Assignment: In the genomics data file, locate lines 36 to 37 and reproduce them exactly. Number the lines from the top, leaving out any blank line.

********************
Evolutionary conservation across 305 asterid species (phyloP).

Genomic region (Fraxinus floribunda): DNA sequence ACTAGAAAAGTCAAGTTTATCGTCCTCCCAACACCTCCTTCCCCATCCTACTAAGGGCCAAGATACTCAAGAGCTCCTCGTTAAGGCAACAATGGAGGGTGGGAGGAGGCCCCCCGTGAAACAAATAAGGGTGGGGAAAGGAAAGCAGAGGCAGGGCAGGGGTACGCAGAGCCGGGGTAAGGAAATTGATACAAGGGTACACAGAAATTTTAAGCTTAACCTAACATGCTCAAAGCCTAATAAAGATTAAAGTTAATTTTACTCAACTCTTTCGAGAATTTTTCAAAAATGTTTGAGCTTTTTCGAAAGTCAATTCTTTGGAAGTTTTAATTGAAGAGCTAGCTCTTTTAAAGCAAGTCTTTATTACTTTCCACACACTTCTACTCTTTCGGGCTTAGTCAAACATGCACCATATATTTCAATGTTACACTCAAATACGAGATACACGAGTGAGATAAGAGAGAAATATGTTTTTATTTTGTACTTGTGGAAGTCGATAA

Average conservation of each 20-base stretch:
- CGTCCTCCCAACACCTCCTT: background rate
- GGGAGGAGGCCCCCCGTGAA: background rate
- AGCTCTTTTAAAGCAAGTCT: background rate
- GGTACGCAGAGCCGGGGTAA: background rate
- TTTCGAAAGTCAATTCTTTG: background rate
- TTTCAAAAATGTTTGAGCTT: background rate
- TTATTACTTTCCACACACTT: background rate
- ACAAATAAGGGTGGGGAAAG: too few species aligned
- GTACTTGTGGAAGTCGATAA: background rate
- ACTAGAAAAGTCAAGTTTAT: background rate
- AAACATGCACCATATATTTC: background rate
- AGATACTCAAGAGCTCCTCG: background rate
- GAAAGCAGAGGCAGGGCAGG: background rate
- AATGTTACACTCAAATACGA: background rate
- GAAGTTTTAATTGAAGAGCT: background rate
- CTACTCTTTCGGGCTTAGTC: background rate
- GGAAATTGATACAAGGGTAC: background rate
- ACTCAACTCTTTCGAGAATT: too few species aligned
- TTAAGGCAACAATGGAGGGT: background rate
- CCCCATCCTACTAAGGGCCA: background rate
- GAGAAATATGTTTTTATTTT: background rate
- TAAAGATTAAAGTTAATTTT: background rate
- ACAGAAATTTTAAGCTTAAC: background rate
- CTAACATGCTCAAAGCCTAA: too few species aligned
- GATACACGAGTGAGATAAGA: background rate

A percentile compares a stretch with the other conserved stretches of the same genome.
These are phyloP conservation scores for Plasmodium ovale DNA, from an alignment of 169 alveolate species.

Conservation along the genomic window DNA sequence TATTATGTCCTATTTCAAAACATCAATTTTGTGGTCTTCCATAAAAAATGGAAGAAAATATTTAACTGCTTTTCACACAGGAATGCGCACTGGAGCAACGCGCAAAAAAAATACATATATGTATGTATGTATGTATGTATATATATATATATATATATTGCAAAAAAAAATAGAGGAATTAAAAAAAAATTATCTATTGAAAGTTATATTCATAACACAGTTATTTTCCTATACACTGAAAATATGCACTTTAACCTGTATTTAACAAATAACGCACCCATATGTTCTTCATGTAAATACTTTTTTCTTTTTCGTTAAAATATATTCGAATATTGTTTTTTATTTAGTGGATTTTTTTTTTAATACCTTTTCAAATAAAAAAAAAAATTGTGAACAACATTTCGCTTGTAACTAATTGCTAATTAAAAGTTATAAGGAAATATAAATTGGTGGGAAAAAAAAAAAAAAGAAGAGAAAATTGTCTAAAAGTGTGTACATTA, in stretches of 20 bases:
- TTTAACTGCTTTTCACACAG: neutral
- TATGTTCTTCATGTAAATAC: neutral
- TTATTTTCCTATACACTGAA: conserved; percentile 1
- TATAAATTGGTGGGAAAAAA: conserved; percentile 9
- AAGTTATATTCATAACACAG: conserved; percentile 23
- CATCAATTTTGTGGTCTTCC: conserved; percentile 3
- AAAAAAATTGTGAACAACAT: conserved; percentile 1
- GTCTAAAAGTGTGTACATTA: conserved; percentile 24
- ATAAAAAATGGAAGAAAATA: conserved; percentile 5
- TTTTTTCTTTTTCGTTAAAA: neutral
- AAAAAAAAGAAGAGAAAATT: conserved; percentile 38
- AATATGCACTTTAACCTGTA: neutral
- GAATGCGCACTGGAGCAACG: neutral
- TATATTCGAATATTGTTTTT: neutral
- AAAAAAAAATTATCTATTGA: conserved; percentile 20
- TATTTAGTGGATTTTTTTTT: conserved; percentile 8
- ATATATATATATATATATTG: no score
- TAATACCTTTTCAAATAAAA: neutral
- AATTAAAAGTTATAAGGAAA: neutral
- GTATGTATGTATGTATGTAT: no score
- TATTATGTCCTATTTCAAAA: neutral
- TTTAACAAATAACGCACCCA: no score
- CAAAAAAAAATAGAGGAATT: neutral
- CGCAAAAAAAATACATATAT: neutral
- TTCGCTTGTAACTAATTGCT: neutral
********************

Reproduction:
- AAGTTATATTCATAACACAG: conserved; percentile 23
- CATCAATTTTGTGGTCTTCC: conserved; percentile 3